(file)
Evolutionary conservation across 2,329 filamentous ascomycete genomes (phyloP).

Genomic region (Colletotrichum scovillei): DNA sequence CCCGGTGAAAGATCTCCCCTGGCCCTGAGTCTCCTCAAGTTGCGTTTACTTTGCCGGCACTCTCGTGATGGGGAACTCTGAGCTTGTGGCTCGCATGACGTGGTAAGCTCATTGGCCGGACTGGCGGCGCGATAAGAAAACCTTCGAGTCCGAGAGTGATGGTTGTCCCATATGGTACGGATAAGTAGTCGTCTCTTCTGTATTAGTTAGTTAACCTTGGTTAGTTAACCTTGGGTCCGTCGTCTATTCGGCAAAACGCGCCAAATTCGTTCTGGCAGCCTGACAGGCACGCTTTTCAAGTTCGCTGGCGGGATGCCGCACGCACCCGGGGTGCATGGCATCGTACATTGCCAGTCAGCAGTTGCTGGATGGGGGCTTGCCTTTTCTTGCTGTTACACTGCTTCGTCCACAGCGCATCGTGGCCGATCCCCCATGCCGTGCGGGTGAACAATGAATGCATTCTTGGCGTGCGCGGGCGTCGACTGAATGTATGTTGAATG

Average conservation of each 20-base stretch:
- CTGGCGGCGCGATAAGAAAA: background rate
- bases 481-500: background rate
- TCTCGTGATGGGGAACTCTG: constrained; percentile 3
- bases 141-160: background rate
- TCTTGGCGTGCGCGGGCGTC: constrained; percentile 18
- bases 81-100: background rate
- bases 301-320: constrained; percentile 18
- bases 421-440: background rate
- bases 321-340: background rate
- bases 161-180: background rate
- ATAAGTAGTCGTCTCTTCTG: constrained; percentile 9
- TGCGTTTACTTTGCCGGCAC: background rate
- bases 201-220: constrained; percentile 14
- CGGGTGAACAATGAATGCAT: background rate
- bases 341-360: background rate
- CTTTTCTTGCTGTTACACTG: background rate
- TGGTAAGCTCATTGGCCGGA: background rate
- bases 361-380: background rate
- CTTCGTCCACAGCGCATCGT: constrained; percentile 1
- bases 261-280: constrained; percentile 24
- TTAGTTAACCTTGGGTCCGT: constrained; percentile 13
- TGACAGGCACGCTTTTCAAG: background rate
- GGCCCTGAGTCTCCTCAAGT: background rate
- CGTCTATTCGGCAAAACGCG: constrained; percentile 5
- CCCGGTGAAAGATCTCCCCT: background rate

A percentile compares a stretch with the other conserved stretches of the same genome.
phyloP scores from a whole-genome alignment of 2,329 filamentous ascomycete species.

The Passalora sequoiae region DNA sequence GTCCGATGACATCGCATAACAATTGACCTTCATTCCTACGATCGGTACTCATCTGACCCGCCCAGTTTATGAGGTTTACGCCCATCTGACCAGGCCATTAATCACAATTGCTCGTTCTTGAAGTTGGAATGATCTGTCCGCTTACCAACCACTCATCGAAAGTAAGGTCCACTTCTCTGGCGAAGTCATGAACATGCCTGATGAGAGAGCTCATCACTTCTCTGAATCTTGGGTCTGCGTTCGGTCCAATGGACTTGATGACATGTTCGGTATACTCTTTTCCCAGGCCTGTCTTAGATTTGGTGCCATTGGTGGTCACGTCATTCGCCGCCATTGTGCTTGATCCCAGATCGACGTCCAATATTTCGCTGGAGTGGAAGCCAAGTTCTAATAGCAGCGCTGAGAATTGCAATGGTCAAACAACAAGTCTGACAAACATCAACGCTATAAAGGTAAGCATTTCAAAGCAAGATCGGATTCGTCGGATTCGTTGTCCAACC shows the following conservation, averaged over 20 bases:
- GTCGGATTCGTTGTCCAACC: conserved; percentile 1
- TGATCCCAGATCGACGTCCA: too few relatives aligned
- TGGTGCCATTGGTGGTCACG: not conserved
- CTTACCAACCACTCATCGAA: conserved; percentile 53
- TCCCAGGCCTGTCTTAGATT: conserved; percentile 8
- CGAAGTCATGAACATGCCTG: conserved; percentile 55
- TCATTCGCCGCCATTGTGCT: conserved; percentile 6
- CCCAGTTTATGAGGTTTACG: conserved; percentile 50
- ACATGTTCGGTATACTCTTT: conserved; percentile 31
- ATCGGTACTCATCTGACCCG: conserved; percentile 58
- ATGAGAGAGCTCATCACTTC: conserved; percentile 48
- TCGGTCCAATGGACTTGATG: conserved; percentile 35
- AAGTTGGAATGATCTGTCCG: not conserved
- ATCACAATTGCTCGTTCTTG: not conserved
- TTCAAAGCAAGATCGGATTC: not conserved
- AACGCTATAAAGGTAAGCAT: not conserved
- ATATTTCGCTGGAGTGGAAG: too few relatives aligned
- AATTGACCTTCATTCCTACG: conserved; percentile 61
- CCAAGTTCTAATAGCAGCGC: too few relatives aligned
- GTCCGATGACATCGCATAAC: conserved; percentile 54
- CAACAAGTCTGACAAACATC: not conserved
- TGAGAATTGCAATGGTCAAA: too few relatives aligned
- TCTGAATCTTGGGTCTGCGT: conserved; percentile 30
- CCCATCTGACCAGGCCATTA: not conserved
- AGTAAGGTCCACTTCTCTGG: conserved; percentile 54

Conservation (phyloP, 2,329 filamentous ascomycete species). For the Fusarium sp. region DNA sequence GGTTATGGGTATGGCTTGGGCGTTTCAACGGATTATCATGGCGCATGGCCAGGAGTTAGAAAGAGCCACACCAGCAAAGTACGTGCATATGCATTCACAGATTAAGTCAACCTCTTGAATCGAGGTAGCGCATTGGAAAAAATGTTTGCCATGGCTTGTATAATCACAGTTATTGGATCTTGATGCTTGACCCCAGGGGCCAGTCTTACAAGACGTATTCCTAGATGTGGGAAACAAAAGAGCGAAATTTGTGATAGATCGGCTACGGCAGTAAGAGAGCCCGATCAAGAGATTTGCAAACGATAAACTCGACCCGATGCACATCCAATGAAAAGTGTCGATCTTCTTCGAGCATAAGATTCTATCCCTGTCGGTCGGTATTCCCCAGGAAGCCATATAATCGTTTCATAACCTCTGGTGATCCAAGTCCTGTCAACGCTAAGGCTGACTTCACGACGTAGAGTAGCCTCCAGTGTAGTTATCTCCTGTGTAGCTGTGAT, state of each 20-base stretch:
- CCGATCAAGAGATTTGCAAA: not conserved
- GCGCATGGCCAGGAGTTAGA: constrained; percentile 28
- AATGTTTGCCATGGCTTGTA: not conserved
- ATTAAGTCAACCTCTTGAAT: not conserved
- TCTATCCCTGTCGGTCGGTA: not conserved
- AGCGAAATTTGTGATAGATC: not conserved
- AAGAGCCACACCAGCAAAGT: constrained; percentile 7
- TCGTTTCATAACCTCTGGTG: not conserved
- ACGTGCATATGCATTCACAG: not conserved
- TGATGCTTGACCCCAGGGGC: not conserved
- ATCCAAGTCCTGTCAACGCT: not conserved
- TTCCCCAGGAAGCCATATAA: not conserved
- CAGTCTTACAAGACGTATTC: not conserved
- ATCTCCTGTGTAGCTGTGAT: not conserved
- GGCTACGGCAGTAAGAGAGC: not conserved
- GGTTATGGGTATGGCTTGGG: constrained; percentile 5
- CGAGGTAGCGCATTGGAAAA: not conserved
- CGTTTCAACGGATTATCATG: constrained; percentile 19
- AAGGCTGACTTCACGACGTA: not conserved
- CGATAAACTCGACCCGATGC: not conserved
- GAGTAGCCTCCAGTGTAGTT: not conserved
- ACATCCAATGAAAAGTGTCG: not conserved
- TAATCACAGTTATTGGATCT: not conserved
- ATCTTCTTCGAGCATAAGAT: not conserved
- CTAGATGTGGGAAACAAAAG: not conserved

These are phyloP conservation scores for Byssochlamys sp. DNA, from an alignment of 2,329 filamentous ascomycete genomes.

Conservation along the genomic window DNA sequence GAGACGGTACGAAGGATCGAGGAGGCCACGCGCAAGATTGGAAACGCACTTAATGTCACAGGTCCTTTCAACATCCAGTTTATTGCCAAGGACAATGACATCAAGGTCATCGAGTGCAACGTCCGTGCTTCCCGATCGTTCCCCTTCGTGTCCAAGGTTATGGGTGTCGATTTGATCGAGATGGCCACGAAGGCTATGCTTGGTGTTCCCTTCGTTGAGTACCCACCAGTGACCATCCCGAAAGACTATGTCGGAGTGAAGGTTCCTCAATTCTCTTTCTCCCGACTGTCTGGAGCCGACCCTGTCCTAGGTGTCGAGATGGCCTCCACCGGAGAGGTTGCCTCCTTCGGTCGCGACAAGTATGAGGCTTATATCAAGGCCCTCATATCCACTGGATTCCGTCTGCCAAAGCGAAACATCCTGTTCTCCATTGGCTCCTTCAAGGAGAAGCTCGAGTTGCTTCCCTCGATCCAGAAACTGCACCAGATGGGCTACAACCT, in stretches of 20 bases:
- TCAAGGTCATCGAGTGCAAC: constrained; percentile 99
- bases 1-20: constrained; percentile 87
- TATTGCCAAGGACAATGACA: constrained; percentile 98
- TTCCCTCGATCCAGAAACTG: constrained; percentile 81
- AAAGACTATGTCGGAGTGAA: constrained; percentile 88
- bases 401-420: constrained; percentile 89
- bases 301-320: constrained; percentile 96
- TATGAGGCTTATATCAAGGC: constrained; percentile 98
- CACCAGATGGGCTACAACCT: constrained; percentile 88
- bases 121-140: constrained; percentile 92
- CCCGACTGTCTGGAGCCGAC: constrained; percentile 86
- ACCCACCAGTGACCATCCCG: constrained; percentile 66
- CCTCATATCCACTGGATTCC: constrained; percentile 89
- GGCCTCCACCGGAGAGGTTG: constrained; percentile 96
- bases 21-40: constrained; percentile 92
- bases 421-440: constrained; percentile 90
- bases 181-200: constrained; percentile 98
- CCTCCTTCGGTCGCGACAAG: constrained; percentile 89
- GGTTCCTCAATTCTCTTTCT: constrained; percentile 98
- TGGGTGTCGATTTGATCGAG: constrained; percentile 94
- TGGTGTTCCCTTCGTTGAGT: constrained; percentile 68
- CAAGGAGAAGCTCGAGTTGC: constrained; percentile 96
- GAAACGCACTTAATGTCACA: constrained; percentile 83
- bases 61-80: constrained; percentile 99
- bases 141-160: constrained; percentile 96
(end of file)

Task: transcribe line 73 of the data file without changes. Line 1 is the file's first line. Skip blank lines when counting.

- GGTTATGGGTATGGCTTGGG: constrained; percentile 5